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Sue the World

THE SANTA CRUZ SEASIDE COMPANY, it seems, is no longer happy with its so-called "quiet" title to the portion of former tidelands estuary at the mouth of the San Lorenzo River, which it has used as a 6-acre parking lot since 1962. Now, in order to settle the matter once and for all, the Seaside Company will sue the world.

On July 6, 2005, the Seaside Company filed a lawsuit against the CITY OF SANTA CRUZ, THE STATE LANDS COMMISSION and, well, everyone else that might assert "a cloud upon Plaintiff's title." This is what it's come to: suing cloud makers.

Or as the lawsuit puts it, they're suing "all persons unknown, claiming any legal or equitable right, title, estate, lien, or interest in the property described in the complaint adverse to Plaintiff's title ... are sued herein pursuant to Code of Civil Procedure Section 762.060."

The clouds themselves were unavailable for comment, but judging by the demeanor of the fog that rolled in off the bay last week--heavy and lethargic--they're not happy, and neither are some staunch environmentalists.

Back in 1998, then-Councilmembers KEITH SUGAR, CHRISTOPHER KROHN, TIM FITZMAURICE and KATHERINE BEIERS hired hotshot environmental attorney ANTONIO ROSSMAN (of MONO LAKE fame) to help them reclaim the land. Rossman's report has never been released to the public, and all was quiet for years.

Until now ... kind of. City Attorney JOHN BARISONE says the Seaside Company advised the city in December 2004 that it expected to file a complaint in January 2005. Earlier this year, the city asked state Sen. JOE SIMITIAN to author S 960, a bill that would have laid the legal foundation for a land exchange. The bill made it through its first committee, after which the city asked Simitian to pull it out.

Barisone explains that "there were some other developments up at the State Lands Commission that led them to believe [SB 960] wouldn't fully resolve the matter." BILL MORRISON, a spokesman for the State Lands Commission, says that while they hoped to avoid litigation, "the legislation wouldn't prevent anyone from filing suit."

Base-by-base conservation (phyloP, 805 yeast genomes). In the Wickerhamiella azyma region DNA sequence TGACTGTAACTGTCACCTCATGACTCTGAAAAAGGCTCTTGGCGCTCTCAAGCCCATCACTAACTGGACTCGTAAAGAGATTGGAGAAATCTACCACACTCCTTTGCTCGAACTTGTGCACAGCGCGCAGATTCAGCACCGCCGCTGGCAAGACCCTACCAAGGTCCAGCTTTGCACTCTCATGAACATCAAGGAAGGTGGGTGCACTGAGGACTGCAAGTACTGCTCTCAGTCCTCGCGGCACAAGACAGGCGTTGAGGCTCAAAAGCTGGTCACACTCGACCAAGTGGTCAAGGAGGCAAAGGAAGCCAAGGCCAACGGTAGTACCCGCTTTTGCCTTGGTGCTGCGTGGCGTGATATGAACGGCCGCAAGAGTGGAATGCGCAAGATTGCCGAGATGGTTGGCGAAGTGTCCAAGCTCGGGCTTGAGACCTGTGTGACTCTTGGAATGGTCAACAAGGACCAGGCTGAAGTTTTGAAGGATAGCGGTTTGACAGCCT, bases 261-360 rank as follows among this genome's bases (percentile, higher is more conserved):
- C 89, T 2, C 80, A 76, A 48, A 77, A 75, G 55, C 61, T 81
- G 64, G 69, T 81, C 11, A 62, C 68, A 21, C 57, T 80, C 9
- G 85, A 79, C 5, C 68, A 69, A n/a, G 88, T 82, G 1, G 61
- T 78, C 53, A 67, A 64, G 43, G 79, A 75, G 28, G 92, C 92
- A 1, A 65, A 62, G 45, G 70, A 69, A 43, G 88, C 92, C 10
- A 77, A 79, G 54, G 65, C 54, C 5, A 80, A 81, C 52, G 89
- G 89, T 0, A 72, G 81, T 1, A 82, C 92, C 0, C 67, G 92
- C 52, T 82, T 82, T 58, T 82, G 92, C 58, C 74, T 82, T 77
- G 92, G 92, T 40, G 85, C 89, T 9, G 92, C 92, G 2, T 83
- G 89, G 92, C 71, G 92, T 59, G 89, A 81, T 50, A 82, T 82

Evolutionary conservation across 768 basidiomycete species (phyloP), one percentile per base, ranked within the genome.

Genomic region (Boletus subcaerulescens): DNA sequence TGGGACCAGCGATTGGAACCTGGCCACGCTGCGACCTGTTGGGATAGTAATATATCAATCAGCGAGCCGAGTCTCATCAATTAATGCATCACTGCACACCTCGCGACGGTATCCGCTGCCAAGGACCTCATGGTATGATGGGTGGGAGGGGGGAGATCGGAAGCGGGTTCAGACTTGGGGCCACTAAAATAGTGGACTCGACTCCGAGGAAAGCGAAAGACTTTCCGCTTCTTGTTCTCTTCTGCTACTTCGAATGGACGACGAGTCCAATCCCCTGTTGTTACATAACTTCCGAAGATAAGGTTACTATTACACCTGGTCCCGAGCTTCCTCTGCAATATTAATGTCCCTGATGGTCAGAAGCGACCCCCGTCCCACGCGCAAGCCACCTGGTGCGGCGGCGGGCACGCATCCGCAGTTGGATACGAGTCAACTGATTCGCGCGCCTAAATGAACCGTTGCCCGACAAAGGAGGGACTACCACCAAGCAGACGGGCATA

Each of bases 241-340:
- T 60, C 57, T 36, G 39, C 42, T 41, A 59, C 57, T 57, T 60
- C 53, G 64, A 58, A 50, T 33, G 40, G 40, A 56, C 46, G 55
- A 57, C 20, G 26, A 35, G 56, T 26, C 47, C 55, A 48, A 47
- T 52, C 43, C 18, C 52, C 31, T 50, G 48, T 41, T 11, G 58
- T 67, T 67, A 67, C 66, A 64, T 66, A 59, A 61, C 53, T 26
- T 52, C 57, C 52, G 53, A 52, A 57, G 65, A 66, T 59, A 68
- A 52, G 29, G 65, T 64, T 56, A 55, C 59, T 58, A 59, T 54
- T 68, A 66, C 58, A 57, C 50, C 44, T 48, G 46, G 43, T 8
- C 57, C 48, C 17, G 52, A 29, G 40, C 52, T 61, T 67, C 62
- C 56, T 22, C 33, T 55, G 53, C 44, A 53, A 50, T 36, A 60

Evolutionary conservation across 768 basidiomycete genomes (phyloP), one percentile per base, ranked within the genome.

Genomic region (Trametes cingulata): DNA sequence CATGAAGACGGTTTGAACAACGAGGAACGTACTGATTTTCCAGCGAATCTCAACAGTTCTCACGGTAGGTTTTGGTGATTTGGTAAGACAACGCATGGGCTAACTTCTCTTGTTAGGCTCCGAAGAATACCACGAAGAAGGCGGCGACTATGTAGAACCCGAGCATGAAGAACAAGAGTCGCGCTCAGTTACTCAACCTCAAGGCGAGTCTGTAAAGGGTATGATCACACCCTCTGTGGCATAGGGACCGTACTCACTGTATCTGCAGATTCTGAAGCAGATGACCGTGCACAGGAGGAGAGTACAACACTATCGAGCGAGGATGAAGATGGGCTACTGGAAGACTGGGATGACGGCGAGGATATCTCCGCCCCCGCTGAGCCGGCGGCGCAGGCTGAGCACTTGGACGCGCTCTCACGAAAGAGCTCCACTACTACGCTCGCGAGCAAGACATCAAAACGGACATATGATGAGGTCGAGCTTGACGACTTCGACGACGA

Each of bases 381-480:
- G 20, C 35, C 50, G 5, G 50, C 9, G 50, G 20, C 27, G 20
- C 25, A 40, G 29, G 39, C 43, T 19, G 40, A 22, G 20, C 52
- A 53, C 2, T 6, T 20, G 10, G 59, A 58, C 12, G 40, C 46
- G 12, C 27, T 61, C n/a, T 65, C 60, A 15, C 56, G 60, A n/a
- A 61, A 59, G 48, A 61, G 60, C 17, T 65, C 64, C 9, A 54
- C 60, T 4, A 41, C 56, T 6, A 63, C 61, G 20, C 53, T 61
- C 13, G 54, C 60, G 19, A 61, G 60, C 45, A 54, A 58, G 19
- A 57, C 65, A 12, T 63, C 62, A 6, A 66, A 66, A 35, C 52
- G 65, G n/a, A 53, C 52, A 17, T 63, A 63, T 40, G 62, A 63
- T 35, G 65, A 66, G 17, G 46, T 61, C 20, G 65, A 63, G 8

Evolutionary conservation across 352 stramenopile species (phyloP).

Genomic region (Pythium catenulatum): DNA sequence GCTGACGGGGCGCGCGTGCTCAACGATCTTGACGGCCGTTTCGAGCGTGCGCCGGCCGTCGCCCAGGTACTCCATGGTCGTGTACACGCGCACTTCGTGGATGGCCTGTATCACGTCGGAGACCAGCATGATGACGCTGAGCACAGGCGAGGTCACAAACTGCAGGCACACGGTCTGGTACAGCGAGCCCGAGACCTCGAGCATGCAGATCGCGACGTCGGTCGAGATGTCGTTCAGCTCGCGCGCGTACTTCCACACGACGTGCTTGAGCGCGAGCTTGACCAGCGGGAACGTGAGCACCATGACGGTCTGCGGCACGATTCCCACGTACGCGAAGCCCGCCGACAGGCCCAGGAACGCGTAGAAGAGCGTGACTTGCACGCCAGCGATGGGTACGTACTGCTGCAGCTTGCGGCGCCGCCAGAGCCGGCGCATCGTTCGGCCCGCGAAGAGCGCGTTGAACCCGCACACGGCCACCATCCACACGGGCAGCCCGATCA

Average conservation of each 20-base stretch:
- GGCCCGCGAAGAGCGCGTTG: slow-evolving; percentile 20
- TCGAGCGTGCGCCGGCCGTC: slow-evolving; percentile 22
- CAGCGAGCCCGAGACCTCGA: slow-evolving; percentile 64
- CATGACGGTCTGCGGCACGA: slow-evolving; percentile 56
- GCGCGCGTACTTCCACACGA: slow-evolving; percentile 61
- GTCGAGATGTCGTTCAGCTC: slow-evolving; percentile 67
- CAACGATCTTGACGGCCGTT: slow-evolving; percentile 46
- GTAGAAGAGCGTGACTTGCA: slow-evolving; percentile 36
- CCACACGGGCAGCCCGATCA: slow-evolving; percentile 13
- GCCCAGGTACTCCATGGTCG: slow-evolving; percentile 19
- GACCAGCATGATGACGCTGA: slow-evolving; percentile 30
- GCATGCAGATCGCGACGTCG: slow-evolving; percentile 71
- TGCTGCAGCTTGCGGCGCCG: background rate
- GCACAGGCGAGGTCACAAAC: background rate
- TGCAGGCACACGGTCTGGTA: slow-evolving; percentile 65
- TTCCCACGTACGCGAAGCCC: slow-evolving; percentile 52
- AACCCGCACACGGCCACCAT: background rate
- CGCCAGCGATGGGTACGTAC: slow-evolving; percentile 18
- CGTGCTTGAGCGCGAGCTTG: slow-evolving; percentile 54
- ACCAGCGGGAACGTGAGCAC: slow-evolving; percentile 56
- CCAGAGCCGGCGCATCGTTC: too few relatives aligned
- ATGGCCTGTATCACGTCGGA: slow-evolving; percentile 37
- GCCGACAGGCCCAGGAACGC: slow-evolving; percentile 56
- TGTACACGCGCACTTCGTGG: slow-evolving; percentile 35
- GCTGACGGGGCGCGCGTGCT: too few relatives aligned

Agenda Hijinks

The city has until Aug. 5 to respond to the Seaside Company's complaint. Since the council was supposed to be on vacation during the month of August, a group of people who environmental activist PATRICIA MATEJCEK called "Friends of the Tidelands" asked Councilmember ED PORTER to throw the matter onto the July 26 closed session agenda so members of the public would have the opportunity to comment before the city takes action.

Unfortunately, since Porter had only hand-written the item on the publicly posted agenda that lives outside the council chambers, nobody in the closed session would admit the motley crew that was lurking outside, and which included Matejcek, JANE and PHIL BAER, SIERRA CLUB representative ALDO GIACCHINO, former SCAN tidelands committee member FRED GEIGER, former attorney REED SERLE and Santa Cruzans for Responsible Planning member BILL MALONE, among others. Nobody, that is, until Geiger walked Councilmember Tim Fitzmaurice over to the posted agenda and showed him the hand-written agenda item B-3, after which point Fitzmaurice opened the chamber doors and let in the dozen-strong group. Vice Mayor CYNTHIA MATHEWS granted two minutes to everyone, who, now that they've said their piece, can only wait and hope.

Dispense With the Clones

Nüz can't help but get a little excited over the news that our friends who need more convenient access to medical marijuana will soon be able to purchase their pot at a dispensary right over in yonder Harvey West Business Park.